by Gillian Shields
Published by Harper Audio, June 2010
Wyldcliffe Abbey School for Young Ladies, housed in a Gothic mansion on the bleak northern moors, is elite, expensive, and unwelcoming. When Evie Johnson is torn away from her home by the sea to become the newest scholarship student, she is more isolated than she could have dreamed. Strict teachers, snobbish students, and the oppressive atmosphere of Wyldcliffe leave Evie drowning in loneliness.
Evie’s only lifeline is Sebastian, a rebellious, mocking, dangerously attractive young man she meets by chance. As Evie’s feelings for Sebastian grow with each secret meeting, she starts to fear that he is hiding something about his past. And she is haunted by glimpses of a strange, ghostly girl—a girl who is so eerily like Evie, she could be a sister. Evie is slowly drawn into a tangled web of past and present that she cannot control. And as the extraordinary, elemental forces of Wyldcliffe rise up like the mighty sea, Evie is faced with an astounding truth about Sebastian, and her own incredible fate.
Gillian Shields’s electrifying tale will dazzle readers with suspense, mysticism, and romance.
This was a download from the Sync YA as a free audiobook this summer.
I fully expected this to be a standard Gothic thriller with a love story. However, while it was that, it was far from standard. Yes, the tale is somewhat predictable, but what makes this stand out is Shield’s ability to pull together a beautifully toned story that seamlessly transitions from past to present as the narration changes from Evie’s point of view to Agnes’s. The depth of the characters, and Shield’s decision to make Sebastian an un-predictable love interest pull this story together making it stand out from the rest.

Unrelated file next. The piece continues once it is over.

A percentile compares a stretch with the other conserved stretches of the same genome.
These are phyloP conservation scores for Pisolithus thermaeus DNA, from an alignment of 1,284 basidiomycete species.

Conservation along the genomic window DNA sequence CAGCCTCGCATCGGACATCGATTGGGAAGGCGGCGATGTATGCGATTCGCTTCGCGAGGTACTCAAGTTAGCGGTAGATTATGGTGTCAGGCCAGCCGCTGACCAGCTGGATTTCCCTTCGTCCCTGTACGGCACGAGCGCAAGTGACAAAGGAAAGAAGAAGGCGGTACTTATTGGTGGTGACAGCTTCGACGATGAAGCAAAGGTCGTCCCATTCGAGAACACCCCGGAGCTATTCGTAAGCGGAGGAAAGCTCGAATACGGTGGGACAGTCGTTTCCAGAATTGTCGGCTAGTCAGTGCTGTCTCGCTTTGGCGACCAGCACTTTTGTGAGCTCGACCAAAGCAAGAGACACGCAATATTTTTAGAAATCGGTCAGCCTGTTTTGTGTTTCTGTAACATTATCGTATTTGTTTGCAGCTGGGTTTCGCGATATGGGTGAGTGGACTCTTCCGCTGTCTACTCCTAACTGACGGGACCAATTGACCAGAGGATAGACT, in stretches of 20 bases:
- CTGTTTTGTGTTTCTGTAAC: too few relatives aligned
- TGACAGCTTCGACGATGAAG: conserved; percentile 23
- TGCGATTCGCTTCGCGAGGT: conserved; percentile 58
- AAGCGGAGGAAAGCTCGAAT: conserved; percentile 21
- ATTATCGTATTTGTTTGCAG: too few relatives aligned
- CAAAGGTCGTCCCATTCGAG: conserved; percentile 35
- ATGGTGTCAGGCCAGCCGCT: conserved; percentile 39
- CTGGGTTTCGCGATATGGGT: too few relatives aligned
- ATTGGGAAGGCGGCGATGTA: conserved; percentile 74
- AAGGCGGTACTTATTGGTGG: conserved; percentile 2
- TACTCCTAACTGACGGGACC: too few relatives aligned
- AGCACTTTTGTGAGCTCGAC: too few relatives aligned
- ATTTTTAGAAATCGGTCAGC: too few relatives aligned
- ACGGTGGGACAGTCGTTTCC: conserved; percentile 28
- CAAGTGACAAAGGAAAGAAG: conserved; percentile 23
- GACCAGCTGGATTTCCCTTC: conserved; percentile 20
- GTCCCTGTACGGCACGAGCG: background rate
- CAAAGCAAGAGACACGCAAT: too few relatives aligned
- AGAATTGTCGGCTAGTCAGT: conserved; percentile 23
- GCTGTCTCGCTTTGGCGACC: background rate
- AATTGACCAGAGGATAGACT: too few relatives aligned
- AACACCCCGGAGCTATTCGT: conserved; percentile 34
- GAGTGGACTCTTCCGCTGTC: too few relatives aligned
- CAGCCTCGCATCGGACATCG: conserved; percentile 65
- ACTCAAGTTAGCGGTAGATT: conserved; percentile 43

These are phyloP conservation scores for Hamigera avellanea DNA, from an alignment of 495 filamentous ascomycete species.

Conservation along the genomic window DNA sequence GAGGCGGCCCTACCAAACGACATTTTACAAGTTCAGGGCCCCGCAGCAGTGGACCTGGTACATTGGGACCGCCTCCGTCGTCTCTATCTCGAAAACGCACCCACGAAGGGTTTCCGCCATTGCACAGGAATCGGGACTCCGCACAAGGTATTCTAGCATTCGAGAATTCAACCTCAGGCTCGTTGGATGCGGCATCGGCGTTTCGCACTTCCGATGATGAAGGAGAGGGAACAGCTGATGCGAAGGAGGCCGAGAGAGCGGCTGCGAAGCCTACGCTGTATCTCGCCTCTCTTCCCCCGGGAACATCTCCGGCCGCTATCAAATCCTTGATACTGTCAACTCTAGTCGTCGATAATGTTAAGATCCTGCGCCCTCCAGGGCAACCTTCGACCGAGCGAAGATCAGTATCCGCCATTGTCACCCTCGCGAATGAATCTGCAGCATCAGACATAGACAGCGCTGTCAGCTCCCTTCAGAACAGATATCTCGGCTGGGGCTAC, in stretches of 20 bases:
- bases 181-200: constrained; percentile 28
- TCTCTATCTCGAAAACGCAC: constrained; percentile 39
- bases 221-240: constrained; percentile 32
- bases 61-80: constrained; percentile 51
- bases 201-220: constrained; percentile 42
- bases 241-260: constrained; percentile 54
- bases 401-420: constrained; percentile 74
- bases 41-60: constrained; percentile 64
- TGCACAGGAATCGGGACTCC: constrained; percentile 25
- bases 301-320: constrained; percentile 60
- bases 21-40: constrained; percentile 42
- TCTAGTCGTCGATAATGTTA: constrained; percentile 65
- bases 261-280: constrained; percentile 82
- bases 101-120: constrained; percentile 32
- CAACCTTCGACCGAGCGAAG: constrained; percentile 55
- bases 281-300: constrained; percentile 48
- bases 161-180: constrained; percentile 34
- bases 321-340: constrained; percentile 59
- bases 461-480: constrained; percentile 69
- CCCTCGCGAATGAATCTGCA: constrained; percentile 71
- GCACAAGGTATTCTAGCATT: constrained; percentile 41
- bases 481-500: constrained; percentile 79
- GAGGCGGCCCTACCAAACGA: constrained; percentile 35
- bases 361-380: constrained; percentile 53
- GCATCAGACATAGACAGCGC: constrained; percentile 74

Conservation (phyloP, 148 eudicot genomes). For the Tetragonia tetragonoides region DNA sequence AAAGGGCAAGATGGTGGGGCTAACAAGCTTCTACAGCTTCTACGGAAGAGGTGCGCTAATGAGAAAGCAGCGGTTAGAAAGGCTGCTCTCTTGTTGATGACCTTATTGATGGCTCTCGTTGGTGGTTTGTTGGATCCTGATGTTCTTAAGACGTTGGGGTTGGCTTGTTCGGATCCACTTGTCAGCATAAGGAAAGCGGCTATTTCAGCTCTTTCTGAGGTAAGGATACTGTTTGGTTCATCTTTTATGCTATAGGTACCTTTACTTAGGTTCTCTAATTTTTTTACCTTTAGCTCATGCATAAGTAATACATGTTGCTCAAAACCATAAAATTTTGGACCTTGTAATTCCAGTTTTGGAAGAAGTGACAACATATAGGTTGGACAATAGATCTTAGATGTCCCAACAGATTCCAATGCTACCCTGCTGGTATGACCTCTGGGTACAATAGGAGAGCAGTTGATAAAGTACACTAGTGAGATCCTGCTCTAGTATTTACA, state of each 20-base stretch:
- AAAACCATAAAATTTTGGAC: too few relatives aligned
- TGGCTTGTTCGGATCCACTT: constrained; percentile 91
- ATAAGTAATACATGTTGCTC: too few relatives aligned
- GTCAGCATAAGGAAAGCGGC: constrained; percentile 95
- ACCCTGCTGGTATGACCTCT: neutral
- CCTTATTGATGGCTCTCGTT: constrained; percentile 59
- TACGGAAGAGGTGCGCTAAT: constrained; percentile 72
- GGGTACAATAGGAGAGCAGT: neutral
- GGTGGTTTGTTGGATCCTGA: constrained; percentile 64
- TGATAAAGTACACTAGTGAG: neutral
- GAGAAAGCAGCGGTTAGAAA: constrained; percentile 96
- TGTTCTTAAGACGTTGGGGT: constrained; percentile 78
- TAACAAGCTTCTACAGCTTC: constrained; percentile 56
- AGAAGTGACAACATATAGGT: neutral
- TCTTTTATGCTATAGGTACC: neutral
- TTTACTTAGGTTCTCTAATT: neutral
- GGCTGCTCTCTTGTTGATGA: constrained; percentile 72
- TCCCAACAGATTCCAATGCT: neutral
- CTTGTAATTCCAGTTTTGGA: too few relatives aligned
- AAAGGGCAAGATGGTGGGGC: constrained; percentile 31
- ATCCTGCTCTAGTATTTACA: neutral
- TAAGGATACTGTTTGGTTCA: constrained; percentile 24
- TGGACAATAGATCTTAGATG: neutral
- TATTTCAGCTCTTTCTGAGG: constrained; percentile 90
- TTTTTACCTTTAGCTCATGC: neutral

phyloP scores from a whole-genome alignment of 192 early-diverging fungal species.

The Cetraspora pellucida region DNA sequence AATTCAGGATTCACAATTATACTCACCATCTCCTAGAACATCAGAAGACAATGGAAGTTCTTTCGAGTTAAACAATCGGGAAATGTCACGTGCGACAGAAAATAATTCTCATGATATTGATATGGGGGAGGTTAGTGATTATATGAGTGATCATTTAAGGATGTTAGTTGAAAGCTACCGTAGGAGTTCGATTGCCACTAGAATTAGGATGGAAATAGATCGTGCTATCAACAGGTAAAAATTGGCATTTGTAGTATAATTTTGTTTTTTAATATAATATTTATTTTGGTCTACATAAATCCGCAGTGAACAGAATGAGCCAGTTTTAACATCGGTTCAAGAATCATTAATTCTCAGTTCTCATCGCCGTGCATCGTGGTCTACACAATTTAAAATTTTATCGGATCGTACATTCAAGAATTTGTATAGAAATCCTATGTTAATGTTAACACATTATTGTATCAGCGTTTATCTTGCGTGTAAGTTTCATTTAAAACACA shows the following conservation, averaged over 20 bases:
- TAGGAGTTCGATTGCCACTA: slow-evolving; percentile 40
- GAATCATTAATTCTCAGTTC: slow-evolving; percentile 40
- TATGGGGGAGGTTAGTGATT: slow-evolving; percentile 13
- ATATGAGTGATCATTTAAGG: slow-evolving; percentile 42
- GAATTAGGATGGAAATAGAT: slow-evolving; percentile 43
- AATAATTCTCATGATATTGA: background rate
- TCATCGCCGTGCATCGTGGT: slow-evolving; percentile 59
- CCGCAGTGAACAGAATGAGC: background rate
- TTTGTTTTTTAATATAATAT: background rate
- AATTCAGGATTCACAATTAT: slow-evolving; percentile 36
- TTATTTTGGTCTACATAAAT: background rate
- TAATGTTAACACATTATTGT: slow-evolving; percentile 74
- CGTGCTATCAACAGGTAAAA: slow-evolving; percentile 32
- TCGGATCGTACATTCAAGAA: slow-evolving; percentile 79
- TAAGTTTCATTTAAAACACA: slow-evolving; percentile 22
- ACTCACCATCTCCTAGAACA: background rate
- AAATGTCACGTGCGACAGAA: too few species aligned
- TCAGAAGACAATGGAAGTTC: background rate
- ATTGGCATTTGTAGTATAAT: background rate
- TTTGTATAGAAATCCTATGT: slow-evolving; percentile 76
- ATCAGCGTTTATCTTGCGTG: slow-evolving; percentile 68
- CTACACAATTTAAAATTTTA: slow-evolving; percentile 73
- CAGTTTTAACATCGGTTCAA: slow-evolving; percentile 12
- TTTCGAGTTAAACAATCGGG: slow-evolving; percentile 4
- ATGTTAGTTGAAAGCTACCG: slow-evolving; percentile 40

I liked the narration of the audiobook which held me even though I listened to it sporadically. With two characters, Evie and Agnes, being so similar, yet from different time periods, it could have been easy to be lost as the narration transitions back and forth, but Shield’s superb writing allowed for a powerful reading that keeps you coming back for more. I know that I would have had a hard time putting the book down if I had read it in that format.
I’ve also added the other novels in the series to my reading list, but this book can stand on its own, and I do not feel left hanging having not read the others. It’s a bit heavy and deep at times, so not particularly a light summer read, but as the weather gets cooler, it’s a good book to keep in mind when you want to curl up with a good book.
This post is a selection for the Peril the First portion of the 6th annual R.eaders I.mbibing P.eril (R.I.P.) Challenge. To find out more information and/or to sign up to participate, please follow the link. If you are interested in more books or films that are being reviewed as part of this event, please visit the R.I.P. VI Review Site. (This paragraph borrowed from Carl V. who is hosting R.I.P. VI)